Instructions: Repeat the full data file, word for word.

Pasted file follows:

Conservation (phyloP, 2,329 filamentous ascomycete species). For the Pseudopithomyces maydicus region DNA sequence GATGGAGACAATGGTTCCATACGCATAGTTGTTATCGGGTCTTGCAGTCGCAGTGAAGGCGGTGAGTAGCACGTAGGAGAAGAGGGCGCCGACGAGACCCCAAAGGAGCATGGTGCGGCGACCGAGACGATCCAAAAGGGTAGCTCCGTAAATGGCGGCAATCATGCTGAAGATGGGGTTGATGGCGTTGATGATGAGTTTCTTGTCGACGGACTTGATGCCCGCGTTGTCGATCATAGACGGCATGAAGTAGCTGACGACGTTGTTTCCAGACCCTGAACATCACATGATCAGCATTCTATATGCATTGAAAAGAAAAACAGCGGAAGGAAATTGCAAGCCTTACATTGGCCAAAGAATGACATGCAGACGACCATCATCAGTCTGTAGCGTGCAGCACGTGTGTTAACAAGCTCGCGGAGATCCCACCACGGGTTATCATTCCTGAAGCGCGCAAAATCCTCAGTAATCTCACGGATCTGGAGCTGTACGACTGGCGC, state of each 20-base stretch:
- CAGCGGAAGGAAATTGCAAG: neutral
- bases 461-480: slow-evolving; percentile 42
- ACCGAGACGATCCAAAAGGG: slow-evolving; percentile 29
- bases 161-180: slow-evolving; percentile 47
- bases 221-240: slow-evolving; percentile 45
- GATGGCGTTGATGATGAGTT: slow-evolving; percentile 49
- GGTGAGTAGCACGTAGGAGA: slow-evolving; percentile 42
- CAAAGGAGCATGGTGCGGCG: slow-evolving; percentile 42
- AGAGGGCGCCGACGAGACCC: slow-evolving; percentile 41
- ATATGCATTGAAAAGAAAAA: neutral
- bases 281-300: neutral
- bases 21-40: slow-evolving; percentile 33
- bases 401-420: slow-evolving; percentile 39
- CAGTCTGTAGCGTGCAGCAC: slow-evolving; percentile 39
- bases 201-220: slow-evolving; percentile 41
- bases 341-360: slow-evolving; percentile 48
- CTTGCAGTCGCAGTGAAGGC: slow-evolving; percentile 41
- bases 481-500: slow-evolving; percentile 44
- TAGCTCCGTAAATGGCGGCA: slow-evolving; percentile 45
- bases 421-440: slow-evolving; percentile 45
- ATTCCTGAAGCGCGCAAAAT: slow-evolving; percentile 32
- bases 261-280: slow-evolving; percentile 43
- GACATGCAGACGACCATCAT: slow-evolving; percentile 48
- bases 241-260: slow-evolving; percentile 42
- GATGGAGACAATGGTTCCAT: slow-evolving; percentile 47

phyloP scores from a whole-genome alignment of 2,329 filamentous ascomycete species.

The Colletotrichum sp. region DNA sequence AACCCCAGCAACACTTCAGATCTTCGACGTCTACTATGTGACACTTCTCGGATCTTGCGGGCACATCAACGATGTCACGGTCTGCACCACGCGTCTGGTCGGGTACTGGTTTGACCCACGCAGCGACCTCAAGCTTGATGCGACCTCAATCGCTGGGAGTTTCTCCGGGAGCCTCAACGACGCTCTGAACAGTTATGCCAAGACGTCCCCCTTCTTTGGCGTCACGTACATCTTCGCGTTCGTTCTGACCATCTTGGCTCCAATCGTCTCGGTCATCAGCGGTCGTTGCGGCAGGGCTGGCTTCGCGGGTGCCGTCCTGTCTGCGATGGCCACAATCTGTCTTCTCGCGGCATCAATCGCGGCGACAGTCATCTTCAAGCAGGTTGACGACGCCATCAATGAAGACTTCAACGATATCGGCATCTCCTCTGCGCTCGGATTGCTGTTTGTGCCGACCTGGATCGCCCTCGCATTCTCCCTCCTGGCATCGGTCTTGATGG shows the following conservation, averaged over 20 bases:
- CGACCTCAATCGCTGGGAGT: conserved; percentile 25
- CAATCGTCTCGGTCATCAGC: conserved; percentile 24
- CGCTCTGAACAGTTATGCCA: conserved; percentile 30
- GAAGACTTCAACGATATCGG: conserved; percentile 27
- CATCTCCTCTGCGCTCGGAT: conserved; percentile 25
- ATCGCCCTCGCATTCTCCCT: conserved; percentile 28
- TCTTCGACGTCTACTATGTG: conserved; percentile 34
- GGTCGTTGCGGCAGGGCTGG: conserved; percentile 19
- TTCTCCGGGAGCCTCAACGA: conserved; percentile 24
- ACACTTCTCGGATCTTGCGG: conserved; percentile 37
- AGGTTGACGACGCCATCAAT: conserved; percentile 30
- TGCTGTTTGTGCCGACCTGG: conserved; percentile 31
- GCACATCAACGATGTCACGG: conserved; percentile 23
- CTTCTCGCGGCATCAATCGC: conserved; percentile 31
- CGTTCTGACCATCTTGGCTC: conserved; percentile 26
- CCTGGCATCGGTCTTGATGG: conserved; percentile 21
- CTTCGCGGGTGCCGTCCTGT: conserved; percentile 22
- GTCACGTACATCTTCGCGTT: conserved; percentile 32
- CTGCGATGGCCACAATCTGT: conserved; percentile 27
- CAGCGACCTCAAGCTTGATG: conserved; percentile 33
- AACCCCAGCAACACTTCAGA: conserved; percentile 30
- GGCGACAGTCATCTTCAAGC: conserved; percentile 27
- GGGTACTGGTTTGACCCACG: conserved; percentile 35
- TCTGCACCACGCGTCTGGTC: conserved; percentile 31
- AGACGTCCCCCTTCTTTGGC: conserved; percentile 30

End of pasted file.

Conservation (phyloP, 2,329 filamentous ascomycete species). For the Pseudopithomyces maydicus region DNA sequence GATGGAGACAATGGTTCCATACGCATAGTTGTTATCGGGTCTTGCAGTCGCAGTGAAGGCGGTGAGTAGCACGTAGGAGAAGAGGGCGCCGACGAGACCCCAAAGGAGCATGGTGCGGCGACCGAGACGATCCAAAAGGGTAGCTCCGTAAATGGCGGCAATCATGCTGAAGATGGGGTTGATGGCGTTGATGATGAGTTTCTTGTCGACGGACTTGATGCCCGCGTTGTCGATCATAGACGGCATGAAGTAGCTGACGACGTTGTTTCCAGACCCTGAACATCACATGATCAGCATTCTATATGCATTGAAAAGAAAAACAGCGGAAGGAAATTGCAAGCCTTACATTGGCCAAAGAATGACATGCAGACGACCATCATCAGTCTGTAGCGTGCAGCACGTGTGTTAACAAGCTCGCGGAGATCCCACCACGGGTTATCATTCCTGAAGCGCGCAAAATCCTCAGTAATCTCACGGATCTGGAGCTGTACGACTGGCGC, state of each 20-base stretch:
- CAGCGGAAGGAAATTGCAAG: neutral
- bases 461-480: slow-evolving; percentile 42
- ACCGAGACGATCCAAAAGGG: slow-evolving; percentile 29
- bases 161-180: slow-evolving; percentile 47
- bases 221-240: slow-evolving; percentile 45
- GATGGCGTTGATGATGAGTT: slow-evolving; percentile 49
- GGTGAGTAGCACGTAGGAGA: slow-evolving; percentile 42
- CAAAGGAGCATGGTGCGGCG: slow-evolving; percentile 42
- AGAGGGCGCCGACGAGACCC: slow-evolving; percentile 41
- ATATGCATTGAAAAGAAAAA: neutral
- bases 281-300: neutral
- bases 21-40: slow-evolving; percentile 33
- bases 401-420: slow-evolving; percentile 39
- CAGTCTGTAGCGTGCAGCAC: slow-evolving; percentile 39
- bases 201-220: slow-evolving; percentile 41
- bases 341-360: slow-evolving; percentile 48
- CTTGCAGTCGCAGTGAAGGC: slow-evolving; percentile 41
- bases 481-500: slow-evolving; percentile 44
- TAGCTCCGTAAATGGCGGCA: slow-evolving; percentile 45
- bases 421-440: slow-evolving; percentile 45
- ATTCCTGAAGCGCGCAAAAT: slow-evolving; percentile 32
- bases 261-280: slow-evolving; percentile 43
- GACATGCAGACGACCATCAT: slow-evolving; percentile 48
- bases 241-260: slow-evolving; percentile 42
- GATGGAGACAATGGTTCCAT: slow-evolving; percentile 47

phyloP scores from a whole-genome alignment of 2,329 filamentous ascomycete species.

The Colletotrichum sp. region DNA sequence AACCCCAGCAACACTTCAGATCTTCGACGTCTACTATGTGACACTTCTCGGATCTTGCGGGCACATCAACGATGTCACGGTCTGCACCACGCGTCTGGTCGGGTACTGGTTTGACCCACGCAGCGACCTCAAGCTTGATGCGACCTCAATCGCTGGGAGTTTCTCCGGGAGCCTCAACGACGCTCTGAACAGTTATGCCAAGACGTCCCCCTTCTTTGGCGTCACGTACATCTTCGCGTTCGTTCTGACCATCTTGGCTCCAATCGTCTCGGTCATCAGCGGTCGTTGCGGCAGGGCTGGCTTCGCGGGTGCCGTCCTGTCTGCGATGGCCACAATCTGTCTTCTCGCGGCATCAATCGCGGCGACAGTCATCTTCAAGCAGGTTGACGACGCCATCAATGAAGACTTCAACGATATCGGCATCTCCTCTGCGCTCGGATTGCTGTTTGTGCCGACCTGGATCGCCCTCGCATTCTCCCTCCTGGCATCGGTCTTGATGG shows the following conservation, averaged over 20 bases:
- CGACCTCAATCGCTGGGAGT: conserved; percentile 25
- CAATCGTCTCGGTCATCAGC: conserved; percentile 24
- CGCTCTGAACAGTTATGCCA: conserved; percentile 30
- GAAGACTTCAACGATATCGG: conserved; percentile 27
- CATCTCCTCTGCGCTCGGAT: conserved; percentile 25
- ATCGCCCTCGCATTCTCCCT: conserved; percentile 28
- TCTTCGACGTCTACTATGTG: conserved; percentile 34
- GGTCGTTGCGGCAGGGCTGG: conserved; percentile 19
- TTCTCCGGGAGCCTCAACGA: conserved; percentile 24
- ACACTTCTCGGATCTTGCGG: conserved; percentile 37
- AGGTTGACGACGCCATCAAT: conserved; percentile 30
- TGCTGTTTGTGCCGACCTGG: conserved; percentile 31
- GCACATCAACGATGTCACGG: conserved; percentile 23
- CTTCTCGCGGCATCAATCGC: conserved; percentile 31
- CGTTCTGACCATCTTGGCTC: conserved; percentile 26
- CCTGGCATCGGTCTTGATGG: conserved; percentile 21
- CTTCGCGGGTGCCGTCCTGT: conserved; percentile 22
- GTCACGTACATCTTCGCGTT: conserved; percentile 32
- CTGCGATGGCCACAATCTGT: conserved; percentile 27
- CAGCGACCTCAAGCTTGATG: conserved; percentile 33
- AACCCCAGCAACACTTCAGA: conserved; percentile 30
- GGCGACAGTCATCTTCAAGC: conserved; percentile 27
- GGGTACTGGTTTGACCCACG: conserved; percentile 35
- TCTGCACCACGCGTCTGGTC: conserved; percentile 31
- AGACGTCCCCCTTCTTTGGC: conserved; percentile 30